Spring 2017
From the Editor

Finding time to read the good stuff.

By Julie Lancaster

We know you’re inundated with information—especially this year, as the national and international news brings ever more amazing, or appalling, things to read about. But we know our community’s interest in the music and dance we study runs deep. Continue Reading

Scholarship Recipients

Iroquois Springs 2016: Zora Boyadzhieva (Lillie Cooper Scholarship)

By Zora Boyadzhieva, Spring 2017
Zora Boyadzhieva

Zora Boyadzhieva

Location: New York, N.Y.

Occupation: I am an architect, working for a firm based in New York City.

Connection to Balkan music/dance: I am Bulgarian, from the Rhodope Mountains. Growing up, I was very visual and interested in other forms of art but not necessarily folklore. I discovered my interest in Bulgarian folk dancing years after I left Bulgaria, while in grad school in Cambridge, Mass. A friend at MIT had invited me to an event where Nikolay and Donka (Kolevi) and both of their daughters were performing. Martha Forsyth showed up with the Zdravets dancing group and I actually encountered the EEFC community for the first time. I was impressed with both musicians and dancers and quite surprised and intrigued by the discovery of this American community so interested in my culture. Initial curiosity gradually grew into more serious interest and eventually I started dancing with Cathie Springer’s group, Bosilek. I have been with them for 4 years already.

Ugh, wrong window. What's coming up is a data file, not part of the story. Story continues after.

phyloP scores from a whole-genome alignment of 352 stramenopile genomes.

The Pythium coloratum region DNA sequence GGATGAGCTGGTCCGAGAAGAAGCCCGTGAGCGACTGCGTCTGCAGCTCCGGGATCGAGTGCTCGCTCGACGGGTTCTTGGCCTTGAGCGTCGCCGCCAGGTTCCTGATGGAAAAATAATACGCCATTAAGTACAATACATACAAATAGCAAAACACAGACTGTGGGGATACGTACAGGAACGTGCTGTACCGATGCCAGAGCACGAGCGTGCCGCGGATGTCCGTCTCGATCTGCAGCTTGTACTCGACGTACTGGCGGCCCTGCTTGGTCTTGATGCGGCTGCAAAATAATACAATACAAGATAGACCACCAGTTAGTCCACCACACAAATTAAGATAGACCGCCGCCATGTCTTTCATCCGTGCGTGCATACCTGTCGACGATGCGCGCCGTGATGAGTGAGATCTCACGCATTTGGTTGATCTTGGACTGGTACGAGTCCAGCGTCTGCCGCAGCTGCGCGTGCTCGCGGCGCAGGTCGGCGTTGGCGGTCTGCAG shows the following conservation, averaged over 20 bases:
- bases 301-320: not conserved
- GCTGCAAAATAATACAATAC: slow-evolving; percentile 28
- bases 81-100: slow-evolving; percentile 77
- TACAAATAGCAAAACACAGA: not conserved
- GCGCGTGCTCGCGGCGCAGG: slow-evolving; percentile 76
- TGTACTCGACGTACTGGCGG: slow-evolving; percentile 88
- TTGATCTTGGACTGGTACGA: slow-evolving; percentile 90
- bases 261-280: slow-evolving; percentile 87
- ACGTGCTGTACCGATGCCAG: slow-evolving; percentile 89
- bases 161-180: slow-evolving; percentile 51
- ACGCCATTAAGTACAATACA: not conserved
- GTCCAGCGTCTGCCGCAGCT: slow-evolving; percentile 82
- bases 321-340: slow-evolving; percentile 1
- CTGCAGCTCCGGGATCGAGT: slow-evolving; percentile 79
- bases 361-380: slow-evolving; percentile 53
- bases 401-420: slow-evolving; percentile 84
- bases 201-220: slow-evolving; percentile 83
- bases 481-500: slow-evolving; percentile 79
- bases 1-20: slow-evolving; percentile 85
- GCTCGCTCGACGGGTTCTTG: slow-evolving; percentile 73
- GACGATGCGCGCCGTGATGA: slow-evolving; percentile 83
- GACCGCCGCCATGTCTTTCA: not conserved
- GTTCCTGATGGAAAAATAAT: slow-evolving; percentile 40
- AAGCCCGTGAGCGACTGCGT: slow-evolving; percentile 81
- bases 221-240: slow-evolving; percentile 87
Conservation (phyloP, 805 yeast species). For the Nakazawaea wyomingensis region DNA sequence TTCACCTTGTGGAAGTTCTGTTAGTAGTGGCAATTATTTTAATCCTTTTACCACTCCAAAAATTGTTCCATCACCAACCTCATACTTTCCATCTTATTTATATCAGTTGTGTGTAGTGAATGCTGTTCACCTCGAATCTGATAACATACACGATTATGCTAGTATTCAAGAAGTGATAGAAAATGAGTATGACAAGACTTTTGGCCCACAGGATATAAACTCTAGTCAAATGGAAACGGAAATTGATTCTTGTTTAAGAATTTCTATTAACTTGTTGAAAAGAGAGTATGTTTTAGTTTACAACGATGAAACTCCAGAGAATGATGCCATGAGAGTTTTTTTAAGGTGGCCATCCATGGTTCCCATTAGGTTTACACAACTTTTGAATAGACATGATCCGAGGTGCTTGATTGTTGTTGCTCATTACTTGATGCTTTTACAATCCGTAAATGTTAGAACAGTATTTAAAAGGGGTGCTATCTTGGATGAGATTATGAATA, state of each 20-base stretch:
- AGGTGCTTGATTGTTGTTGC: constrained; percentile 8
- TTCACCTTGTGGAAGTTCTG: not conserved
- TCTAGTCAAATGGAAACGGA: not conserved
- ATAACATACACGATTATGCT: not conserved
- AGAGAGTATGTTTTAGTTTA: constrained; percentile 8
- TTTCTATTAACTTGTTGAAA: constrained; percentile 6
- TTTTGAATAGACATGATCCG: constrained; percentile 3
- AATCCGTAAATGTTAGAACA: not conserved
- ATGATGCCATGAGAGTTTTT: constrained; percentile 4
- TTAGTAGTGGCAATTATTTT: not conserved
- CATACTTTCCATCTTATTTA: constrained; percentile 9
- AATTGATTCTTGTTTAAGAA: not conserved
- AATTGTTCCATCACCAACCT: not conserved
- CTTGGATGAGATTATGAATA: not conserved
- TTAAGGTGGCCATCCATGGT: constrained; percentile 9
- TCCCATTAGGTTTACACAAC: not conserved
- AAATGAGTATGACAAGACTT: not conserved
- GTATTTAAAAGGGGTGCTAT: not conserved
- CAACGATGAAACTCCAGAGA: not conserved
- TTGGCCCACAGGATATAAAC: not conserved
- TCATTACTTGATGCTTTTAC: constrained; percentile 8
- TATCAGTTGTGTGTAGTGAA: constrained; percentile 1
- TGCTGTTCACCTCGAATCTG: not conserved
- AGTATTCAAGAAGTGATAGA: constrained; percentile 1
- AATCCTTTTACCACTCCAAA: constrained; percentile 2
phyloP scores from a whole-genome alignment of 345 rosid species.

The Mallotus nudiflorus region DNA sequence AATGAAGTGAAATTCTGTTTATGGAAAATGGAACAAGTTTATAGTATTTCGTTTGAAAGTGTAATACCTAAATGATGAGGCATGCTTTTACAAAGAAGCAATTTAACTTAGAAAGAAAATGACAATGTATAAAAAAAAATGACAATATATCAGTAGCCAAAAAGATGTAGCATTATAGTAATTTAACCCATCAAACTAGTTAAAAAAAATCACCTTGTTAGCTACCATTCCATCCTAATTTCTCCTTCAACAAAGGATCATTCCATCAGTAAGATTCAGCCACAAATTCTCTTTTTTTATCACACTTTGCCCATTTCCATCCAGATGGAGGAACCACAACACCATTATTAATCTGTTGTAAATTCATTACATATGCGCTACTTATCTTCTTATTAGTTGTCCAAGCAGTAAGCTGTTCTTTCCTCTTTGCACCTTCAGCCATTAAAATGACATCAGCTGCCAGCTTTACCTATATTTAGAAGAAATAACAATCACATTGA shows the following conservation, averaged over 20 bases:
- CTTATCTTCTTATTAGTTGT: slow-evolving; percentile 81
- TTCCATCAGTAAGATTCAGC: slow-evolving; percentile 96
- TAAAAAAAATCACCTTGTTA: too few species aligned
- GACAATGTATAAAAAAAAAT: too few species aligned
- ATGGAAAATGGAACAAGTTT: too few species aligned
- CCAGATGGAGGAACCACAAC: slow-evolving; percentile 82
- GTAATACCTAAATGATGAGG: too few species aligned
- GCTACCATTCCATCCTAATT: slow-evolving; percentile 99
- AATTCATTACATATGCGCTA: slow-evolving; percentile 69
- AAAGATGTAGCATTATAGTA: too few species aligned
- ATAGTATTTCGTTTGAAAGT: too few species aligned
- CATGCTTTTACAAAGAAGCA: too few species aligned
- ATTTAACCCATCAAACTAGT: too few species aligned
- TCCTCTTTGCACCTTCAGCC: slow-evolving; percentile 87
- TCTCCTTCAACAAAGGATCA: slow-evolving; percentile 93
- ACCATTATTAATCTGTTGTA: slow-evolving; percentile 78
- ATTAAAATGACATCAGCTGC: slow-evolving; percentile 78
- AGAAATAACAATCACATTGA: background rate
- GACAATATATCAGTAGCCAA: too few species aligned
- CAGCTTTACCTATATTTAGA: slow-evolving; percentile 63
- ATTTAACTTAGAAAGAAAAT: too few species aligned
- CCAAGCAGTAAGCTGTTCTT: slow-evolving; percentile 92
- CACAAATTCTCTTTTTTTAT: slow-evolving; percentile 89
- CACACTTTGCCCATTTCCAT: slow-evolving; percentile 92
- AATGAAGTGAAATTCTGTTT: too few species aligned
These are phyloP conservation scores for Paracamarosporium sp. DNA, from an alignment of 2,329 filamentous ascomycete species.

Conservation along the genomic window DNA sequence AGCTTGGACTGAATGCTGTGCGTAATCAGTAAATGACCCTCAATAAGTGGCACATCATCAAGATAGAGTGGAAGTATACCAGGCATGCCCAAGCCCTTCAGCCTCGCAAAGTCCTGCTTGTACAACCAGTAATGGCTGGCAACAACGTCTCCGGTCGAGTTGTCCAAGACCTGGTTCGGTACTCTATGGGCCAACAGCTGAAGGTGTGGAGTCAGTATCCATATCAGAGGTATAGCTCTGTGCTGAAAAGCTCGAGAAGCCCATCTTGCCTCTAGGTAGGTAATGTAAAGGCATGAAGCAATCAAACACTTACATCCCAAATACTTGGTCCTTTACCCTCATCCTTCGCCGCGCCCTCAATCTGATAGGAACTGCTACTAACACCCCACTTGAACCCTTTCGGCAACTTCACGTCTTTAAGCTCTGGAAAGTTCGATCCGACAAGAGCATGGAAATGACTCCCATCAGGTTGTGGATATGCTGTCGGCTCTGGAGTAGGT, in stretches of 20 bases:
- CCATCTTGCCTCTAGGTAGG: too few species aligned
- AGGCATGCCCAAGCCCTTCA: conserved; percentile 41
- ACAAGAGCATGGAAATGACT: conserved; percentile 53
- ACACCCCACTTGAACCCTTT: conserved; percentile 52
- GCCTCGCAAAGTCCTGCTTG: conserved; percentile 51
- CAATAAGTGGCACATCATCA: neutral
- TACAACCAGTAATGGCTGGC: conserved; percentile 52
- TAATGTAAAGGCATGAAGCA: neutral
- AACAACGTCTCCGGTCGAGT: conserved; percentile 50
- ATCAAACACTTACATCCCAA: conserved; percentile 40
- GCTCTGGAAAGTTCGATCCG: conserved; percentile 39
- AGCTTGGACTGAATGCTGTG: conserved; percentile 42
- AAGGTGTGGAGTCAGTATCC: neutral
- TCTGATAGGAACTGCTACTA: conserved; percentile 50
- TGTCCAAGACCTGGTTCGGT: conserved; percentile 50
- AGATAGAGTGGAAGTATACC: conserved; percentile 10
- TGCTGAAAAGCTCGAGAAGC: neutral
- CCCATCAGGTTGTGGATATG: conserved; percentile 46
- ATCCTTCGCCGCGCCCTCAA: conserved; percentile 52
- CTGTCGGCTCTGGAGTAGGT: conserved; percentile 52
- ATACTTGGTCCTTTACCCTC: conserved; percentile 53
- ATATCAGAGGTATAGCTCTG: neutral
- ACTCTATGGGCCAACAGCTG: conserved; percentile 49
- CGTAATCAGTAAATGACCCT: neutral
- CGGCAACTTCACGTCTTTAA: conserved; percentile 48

I am also involved with the Bulgarian cultural organization Young Bulgarian Voices New York since its creation. Initially the organization started as a language school and children’s choir. Looking for an opportunity to raise our son Kamen, who was born in the U.S.A. bilingual but also is aware of our Bulgarian cultural background, we enrolled him in the school that meets every Sunday. [Ed. note: Kamen is now 15 and also attended camp on scholarship this year; see his story here]. YBVNY is a nonprofit run by volunteers, and naturally both my husband and I got involved in the running of the organization. Over the years the needs of the growing Bulgarian community evolved and with them our organization. Today it offers a rich and engaging environment for both children and adults to learn not only the language and Bulgarian singing but also traditional dance and instruments such as kaba gajda and tupan. One of our special projects is 101 Kaba Gaidi NY, which brings together bagpipe players from all kinds of backgrounds.

Number of times at Balkan camp: This was my first year at camp.

Studied at camp: I took singing classes with Tzvetanka Varimezova (intermediate Bulgarian singing) and beginning level class with Elitsa Stoyneva as well as kaval class with Valeri Georgiev, and as many dance classes as I could fit in my schedule.

Memorable moment at camp: I very much enjoyed the time after dinner between 7:00 and 8:00 when everybody goes to their porch to rehearse and improvise.

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